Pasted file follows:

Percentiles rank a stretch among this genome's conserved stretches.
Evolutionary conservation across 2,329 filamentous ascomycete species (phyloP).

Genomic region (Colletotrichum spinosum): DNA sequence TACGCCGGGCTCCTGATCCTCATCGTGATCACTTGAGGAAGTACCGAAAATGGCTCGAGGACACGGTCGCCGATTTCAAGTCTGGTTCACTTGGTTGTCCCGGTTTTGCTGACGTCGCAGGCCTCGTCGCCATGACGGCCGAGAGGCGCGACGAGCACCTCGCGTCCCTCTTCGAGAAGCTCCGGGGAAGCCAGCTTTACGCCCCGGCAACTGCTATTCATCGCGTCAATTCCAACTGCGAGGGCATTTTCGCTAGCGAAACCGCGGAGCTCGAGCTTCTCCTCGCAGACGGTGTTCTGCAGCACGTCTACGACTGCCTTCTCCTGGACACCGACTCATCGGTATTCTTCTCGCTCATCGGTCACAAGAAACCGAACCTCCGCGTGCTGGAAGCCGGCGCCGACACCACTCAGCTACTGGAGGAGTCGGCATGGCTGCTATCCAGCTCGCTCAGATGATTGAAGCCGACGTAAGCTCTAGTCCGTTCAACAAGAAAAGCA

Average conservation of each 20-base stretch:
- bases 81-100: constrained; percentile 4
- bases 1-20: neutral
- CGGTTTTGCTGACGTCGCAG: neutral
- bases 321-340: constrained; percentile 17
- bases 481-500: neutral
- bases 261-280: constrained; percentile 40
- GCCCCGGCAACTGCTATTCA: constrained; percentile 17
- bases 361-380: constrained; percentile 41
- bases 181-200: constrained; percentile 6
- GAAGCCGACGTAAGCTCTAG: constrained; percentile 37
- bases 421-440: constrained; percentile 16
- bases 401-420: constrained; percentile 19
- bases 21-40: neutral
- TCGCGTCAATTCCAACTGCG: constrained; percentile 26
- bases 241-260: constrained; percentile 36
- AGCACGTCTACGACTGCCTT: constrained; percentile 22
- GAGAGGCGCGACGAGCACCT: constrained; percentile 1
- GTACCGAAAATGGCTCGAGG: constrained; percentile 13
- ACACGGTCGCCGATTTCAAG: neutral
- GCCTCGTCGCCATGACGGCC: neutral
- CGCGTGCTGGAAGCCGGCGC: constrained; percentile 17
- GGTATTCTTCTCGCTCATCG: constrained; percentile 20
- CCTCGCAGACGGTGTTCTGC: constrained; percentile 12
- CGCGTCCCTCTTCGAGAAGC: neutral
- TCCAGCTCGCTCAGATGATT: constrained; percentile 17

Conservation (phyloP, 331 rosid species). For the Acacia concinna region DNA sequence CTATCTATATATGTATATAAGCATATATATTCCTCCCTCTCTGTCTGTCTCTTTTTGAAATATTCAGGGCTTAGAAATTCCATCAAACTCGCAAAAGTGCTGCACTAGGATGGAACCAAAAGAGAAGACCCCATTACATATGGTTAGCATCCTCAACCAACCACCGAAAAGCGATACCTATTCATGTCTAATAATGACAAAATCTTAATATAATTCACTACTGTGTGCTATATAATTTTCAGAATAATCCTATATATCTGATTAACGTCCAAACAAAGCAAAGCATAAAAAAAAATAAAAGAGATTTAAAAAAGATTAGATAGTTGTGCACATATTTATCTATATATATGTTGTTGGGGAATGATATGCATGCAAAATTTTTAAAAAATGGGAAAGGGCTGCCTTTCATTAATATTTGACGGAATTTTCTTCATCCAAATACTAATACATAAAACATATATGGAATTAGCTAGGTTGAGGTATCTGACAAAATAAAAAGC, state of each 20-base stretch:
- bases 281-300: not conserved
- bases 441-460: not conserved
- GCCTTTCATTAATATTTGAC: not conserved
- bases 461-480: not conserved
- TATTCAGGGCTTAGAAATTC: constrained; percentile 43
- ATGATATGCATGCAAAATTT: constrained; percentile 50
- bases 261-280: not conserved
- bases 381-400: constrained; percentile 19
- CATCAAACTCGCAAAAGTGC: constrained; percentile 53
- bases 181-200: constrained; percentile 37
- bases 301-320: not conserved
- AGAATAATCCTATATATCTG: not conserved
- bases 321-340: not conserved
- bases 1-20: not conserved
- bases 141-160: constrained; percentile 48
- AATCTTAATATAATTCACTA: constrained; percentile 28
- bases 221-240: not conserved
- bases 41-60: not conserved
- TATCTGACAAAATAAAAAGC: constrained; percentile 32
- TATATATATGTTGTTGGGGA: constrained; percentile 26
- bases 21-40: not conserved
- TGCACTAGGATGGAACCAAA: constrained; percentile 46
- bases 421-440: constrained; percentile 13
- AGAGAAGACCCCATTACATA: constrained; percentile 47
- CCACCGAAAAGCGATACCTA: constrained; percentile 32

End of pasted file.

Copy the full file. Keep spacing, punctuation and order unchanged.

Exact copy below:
Percentiles rank a stretch among this genome's conserved stretches.
Evolutionary conservation across 2,329 filamentous ascomycete species (phyloP).

Genomic region (Colletotrichum spinosum): DNA sequence TACGCCGGGCTCCTGATCCTCATCGTGATCACTTGAGGAAGTACCGAAAATGGCTCGAGGACACGGTCGCCGATTTCAAGTCTGGTTCACTTGGTTGTCCCGGTTTTGCTGACGTCGCAGGCCTCGTCGCCATGACGGCCGAGAGGCGCGACGAGCACCTCGCGTCCCTCTTCGAGAAGCTCCGGGGAAGCCAGCTTTACGCCCCGGCAACTGCTATTCATCGCGTCAATTCCAACTGCGAGGGCATTTTCGCTAGCGAAACCGCGGAGCTCGAGCTTCTCCTCGCAGACGGTGTTCTGCAGCACGTCTACGACTGCCTTCTCCTGGACACCGACTCATCGGTATTCTTCTCGCTCATCGGTCACAAGAAACCGAACCTCCGCGTGCTGGAAGCCGGCGCCGACACCACTCAGCTACTGGAGGAGTCGGCATGGCTGCTATCCAGCTCGCTCAGATGATTGAAGCCGACGTAAGCTCTAGTCCGTTCAACAAGAAAAGCA

Average conservation of each 20-base stretch:
- bases 81-100: constrained; percentile 4
- bases 1-20: neutral
- CGGTTTTGCTGACGTCGCAG: neutral
- bases 321-340: constrained; percentile 17
- bases 481-500: neutral
- bases 261-280: constrained; percentile 40
- GCCCCGGCAACTGCTATTCA: constrained; percentile 17
- bases 361-380: constrained; percentile 41
- bases 181-200: constrained; percentile 6
- GAAGCCGACGTAAGCTCTAG: constrained; percentile 37
- bases 421-440: constrained; percentile 16
- bases 401-420: constrained; percentile 19
- bases 21-40: neutral
- TCGCGTCAATTCCAACTGCG: constrained; percentile 26
- bases 241-260: constrained; percentile 36
- AGCACGTCTACGACTGCCTT: constrained; percentile 22
- GAGAGGCGCGACGAGCACCT: constrained; percentile 1
- GTACCGAAAATGGCTCGAGG: constrained; percentile 13
- ACACGGTCGCCGATTTCAAG: neutral
- GCCTCGTCGCCATGACGGCC: neutral
- CGCGTGCTGGAAGCCGGCGC: constrained; percentile 17
- GGTATTCTTCTCGCTCATCG: constrained; percentile 20
- CCTCGCAGACGGTGTTCTGC: constrained; percentile 12
- CGCGTCCCTCTTCGAGAAGC: neutral
- TCCAGCTCGCTCAGATGATT: constrained; percentile 17

Conservation (phyloP, 331 rosid species). For the Acacia concinna region DNA sequence CTATCTATATATGTATATAAGCATATATATTCCTCCCTCTCTGTCTGTCTCTTTTTGAAATATTCAGGGCTTAGAAATTCCATCAAACTCGCAAAAGTGCTGCACTAGGATGGAACCAAAAGAGAAGACCCCATTACATATGGTTAGCATCCTCAACCAACCACCGAAAAGCGATACCTATTCATGTCTAATAATGACAAAATCTTAATATAATTCACTACTGTGTGCTATATAATTTTCAGAATAATCCTATATATCTGATTAACGTCCAAACAAAGCAAAGCATAAAAAAAAATAAAAGAGATTTAAAAAAGATTAGATAGTTGTGCACATATTTATCTATATATATGTTGTTGGGGAATGATATGCATGCAAAATTTTTAAAAAATGGGAAAGGGCTGCCTTTCATTAATATTTGACGGAATTTTCTTCATCCAAATACTAATACATAAAACATATATGGAATTAGCTAGGTTGAGGTATCTGACAAAATAAAAAGC, state of each 20-base stretch:
- bases 281-300: not conserved
- bases 441-460: not conserved
- GCCTTTCATTAATATTTGAC: not conserved
- bases 461-480: not conserved
- TATTCAGGGCTTAGAAATTC: constrained; percentile 43
- ATGATATGCATGCAAAATTT: constrained; percentile 50
- bases 261-280: not conserved
- bases 381-400: constrained; percentile 19
- CATCAAACTCGCAAAAGTGC: constrained; percentile 53
- bases 181-200: constrained; percentile 37
- bases 301-320: not conserved
- AGAATAATCCTATATATCTG: not conserved
- bases 321-340: not conserved
- bases 1-20: not conserved
- bases 141-160: constrained; percentile 48
- AATCTTAATATAATTCACTA: constrained; percentile 28
- bases 221-240: not conserved
- bases 41-60: not conserved
- TATCTGACAAAATAAAAAGC: constrained; percentile 32
- TATATATATGTTGTTGGGGA: constrained; percentile 26
- bases 21-40: not conserved
- TGCACTAGGATGGAACCAAA: constrained; percentile 46
- bases 421-440: constrained; percentile 13
- AGAGAAGACCCCATTACATA: constrained; percentile 47
- CCACCGAAAAGCGATACCTA: constrained; percentile 32